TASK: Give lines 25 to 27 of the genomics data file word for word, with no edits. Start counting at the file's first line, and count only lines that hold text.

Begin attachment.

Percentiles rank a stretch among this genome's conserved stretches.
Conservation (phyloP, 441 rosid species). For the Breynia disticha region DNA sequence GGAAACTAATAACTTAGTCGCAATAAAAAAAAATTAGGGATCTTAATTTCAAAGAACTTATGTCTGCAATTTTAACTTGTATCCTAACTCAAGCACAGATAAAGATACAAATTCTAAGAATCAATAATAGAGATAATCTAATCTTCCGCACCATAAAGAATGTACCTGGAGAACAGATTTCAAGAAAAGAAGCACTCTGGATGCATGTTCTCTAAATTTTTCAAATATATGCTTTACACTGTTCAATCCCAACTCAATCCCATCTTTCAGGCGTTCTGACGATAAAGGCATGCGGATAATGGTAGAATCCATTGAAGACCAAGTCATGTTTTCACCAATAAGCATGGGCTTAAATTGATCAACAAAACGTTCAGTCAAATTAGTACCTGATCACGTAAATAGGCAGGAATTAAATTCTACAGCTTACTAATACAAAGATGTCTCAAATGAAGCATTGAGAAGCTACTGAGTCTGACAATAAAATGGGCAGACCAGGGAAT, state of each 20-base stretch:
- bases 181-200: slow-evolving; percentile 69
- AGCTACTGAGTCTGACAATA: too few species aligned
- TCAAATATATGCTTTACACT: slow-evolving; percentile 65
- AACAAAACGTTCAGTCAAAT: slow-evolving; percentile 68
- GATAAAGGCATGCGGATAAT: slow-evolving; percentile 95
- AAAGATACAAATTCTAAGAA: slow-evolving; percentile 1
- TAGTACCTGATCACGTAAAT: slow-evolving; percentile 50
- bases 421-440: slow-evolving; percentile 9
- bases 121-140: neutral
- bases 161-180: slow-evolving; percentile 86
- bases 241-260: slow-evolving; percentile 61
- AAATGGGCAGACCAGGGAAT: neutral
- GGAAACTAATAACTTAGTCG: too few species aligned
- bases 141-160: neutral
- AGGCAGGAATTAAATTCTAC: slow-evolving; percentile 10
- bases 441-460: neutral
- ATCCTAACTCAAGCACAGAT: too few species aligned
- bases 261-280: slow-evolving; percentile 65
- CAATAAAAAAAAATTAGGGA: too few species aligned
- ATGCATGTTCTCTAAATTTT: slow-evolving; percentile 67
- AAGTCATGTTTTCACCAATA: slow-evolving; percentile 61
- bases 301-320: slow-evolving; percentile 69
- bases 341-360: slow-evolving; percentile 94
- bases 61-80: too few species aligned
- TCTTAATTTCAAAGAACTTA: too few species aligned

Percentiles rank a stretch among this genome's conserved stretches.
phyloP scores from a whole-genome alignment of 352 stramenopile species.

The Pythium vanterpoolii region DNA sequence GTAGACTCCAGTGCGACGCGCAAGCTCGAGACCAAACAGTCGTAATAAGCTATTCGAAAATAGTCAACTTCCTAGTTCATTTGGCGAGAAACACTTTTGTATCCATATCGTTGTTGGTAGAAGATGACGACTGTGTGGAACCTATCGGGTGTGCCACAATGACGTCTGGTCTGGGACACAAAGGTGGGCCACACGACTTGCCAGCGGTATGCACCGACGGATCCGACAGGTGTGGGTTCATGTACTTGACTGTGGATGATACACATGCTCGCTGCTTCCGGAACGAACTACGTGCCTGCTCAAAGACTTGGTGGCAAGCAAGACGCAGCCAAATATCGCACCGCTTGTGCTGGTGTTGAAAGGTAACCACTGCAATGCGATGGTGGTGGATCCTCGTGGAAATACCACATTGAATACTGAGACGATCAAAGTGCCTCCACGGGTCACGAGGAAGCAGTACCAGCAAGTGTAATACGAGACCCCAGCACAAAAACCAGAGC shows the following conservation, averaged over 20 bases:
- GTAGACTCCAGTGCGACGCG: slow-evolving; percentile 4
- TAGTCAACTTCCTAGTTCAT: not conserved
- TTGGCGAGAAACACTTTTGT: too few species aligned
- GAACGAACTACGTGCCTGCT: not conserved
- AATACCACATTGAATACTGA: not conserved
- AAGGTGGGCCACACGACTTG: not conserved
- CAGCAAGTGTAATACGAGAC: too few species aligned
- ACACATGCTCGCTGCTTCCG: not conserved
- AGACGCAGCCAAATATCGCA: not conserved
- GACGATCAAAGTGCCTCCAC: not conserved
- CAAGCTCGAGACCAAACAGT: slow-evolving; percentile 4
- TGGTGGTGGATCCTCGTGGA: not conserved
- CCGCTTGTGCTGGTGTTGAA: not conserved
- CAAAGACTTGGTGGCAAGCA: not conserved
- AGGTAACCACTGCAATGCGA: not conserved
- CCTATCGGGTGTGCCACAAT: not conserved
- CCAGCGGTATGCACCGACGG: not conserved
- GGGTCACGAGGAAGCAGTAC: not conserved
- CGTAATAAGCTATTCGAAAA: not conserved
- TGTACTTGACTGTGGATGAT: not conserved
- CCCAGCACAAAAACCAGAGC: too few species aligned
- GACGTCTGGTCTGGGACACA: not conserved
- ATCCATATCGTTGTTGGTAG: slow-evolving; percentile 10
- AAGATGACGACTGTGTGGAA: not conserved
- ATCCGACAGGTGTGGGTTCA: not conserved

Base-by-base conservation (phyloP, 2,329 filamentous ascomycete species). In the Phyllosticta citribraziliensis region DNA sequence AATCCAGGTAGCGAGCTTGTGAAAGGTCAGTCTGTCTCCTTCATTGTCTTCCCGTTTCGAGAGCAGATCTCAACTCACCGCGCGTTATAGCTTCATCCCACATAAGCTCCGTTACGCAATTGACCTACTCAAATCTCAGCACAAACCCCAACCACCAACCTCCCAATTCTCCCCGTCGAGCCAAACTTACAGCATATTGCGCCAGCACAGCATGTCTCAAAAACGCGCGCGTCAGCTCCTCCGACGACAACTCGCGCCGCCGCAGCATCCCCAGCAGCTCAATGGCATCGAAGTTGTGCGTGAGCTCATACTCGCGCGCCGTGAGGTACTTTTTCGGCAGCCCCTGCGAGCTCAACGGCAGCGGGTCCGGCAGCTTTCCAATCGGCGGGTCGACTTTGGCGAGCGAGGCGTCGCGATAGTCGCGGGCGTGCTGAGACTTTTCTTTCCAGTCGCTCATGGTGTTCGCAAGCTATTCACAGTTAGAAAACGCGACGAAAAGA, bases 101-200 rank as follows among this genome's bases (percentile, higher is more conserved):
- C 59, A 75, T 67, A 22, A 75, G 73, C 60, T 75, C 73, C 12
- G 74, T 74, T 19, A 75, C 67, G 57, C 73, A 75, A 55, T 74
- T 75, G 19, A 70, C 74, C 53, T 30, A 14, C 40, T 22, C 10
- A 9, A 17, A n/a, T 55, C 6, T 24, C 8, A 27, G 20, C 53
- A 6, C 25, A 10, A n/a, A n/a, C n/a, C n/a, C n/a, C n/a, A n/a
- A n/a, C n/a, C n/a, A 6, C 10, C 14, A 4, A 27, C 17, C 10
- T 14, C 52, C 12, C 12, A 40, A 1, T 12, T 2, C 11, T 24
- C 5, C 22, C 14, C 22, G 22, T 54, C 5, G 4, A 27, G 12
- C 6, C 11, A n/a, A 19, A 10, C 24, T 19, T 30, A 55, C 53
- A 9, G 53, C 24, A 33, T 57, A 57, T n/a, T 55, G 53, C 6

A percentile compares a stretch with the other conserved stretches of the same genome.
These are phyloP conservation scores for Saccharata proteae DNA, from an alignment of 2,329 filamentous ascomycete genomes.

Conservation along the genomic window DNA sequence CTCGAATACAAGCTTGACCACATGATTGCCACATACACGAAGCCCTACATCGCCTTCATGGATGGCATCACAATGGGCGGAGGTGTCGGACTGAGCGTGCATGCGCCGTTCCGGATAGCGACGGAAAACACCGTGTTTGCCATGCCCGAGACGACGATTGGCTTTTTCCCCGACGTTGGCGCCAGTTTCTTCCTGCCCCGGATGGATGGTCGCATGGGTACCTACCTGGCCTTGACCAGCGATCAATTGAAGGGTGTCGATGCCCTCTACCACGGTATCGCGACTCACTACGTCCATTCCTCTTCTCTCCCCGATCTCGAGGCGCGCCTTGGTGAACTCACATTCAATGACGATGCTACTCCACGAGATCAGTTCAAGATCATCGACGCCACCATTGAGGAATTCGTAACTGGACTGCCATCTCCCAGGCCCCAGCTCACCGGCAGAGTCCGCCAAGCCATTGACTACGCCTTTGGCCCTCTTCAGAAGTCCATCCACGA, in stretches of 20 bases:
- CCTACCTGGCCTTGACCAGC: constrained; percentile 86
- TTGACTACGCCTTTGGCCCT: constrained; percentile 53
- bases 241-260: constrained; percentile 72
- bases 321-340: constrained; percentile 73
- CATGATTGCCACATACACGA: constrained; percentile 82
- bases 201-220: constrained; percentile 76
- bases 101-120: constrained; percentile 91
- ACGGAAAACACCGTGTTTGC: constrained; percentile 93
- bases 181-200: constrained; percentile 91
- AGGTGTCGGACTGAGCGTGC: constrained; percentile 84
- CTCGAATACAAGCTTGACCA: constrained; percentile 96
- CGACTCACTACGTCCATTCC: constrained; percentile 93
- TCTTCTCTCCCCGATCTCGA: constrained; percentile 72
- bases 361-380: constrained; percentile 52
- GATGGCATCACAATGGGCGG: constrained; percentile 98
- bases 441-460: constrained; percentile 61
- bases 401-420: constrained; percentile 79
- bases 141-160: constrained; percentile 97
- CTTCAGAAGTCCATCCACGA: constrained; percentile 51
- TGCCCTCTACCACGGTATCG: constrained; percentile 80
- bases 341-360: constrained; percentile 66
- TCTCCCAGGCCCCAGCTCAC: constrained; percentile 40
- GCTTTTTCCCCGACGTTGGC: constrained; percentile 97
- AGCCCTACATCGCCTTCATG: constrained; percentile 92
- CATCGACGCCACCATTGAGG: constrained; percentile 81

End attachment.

- bases 341-360: slow-evolving; percentile 94
- bases 61-80: too few species aligned
- TCTTAATTTCAAAGAACTTA: too few species aligned